(12.17.) MR. MAHONY

(Meath, N.): I do not intend to trouble the House at any length. I agree with the hon. Member that I did not ask him to regard the conversation as private. All I did to-night was to express surprise that any conversation taking place in the dining- room or in any other portion of the House where hon. Members meet one another socially should be published in the newspapers. As regards the difference of recollection between the hon. Member and myself, I do not desire to enter into a dispute with the hon. Member. I am absolutely certain in my own mind that I gave the substance of what I actually said. The hon. Member says the version I have given this evening is identical in meaning with the report in the Press. For myself I see a very great difference. He does not; I am perfectly content that his version shall go before the House and the public and that the matter shall rest where it is. The House had a statement from the hon. Member for the Spalding Division, and it has has had my own statement.

(12.19.) DR. TANNER >(Cork Co., Mid)

I fell rather ashamed that an Irish Protestant Member should have been guilty of such conduct of the hon. Gentleman.


I should like to know whether I am expected to give corroboration—the corroboration of the hon. Member for the Wansbeck Division of Northumberland, who is now in his place.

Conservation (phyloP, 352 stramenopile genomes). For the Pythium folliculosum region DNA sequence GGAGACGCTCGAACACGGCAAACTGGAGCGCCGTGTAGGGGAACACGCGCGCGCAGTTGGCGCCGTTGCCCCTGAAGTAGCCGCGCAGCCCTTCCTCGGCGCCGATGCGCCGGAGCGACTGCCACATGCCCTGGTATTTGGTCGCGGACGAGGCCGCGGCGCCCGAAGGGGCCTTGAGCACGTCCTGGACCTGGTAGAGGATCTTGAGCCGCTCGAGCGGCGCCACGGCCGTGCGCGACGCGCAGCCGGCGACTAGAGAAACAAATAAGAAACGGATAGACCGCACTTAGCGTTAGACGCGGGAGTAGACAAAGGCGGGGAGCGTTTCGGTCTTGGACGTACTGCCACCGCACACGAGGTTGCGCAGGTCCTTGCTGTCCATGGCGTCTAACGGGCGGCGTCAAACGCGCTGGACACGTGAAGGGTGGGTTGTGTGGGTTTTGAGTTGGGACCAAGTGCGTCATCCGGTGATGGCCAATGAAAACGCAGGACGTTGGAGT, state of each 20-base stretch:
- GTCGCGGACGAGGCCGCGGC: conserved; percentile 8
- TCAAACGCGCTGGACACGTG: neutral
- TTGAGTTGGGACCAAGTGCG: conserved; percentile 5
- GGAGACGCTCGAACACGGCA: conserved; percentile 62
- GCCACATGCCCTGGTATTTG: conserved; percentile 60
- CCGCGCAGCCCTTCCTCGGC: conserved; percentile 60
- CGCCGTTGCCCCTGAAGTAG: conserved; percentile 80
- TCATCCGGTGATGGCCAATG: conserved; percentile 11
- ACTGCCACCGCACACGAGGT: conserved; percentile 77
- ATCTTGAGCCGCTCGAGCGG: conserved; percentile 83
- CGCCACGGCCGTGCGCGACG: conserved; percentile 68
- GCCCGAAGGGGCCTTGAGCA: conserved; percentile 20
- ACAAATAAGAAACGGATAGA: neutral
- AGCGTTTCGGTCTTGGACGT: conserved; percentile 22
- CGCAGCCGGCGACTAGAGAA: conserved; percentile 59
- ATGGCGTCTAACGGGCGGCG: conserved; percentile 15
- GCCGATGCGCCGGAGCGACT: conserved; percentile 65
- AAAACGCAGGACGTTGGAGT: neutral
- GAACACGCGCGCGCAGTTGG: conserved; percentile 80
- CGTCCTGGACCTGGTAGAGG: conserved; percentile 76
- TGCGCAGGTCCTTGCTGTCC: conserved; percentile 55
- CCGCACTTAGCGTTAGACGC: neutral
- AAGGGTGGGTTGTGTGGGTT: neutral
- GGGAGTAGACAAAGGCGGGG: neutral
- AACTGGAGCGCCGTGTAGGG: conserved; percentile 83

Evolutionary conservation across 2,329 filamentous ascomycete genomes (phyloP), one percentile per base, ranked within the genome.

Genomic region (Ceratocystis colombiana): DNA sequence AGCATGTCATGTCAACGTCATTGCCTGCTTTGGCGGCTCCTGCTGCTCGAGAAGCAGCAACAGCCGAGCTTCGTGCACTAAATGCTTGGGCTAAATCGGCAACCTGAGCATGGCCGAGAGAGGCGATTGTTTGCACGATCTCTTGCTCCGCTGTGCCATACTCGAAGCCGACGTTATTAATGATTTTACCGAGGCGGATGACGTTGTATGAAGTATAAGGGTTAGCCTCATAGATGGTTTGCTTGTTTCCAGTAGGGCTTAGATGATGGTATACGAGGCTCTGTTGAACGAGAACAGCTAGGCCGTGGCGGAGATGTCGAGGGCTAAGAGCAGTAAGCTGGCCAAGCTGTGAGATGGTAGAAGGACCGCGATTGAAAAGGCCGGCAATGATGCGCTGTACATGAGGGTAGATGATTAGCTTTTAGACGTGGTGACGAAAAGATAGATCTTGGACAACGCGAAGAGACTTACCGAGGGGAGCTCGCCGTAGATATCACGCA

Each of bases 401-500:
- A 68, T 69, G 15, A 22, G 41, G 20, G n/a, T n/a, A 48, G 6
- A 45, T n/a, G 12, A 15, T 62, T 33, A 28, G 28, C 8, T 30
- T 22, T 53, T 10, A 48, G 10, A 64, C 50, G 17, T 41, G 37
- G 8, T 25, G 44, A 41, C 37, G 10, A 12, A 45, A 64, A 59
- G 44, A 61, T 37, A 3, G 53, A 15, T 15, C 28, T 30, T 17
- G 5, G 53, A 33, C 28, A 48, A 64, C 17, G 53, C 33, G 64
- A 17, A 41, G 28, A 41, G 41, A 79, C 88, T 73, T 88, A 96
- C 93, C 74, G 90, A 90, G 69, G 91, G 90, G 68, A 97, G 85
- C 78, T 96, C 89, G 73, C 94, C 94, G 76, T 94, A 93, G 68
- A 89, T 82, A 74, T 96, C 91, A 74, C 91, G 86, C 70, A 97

This is most interesting; I hope that, as the hon. Member for North Meath has laid down a canon that everything said in this House is to be held sacred, that rule will be applied not only in this House, but in other houses, and also in hovels and castles. I suppose Hawarden is a castle, and we may expect that statements made there and elsewhere will in future be considered to have been made under the seal of secrecy, and will be respected accordingly, especially when those statements are made—not casually, but by one man as a Statesman and the depository of public confidence to another man who occupies a representative position. The horror which the hon. Member has expressed at finding his conversations here reported reflects great credit upon him, and I hope the hon. Member will take the earliest opportunity of communicating the shock he has felt to his distinguished leader the Member for Cork.

House adjourned at twenty minutes after Twelve o'clock, till Monday next.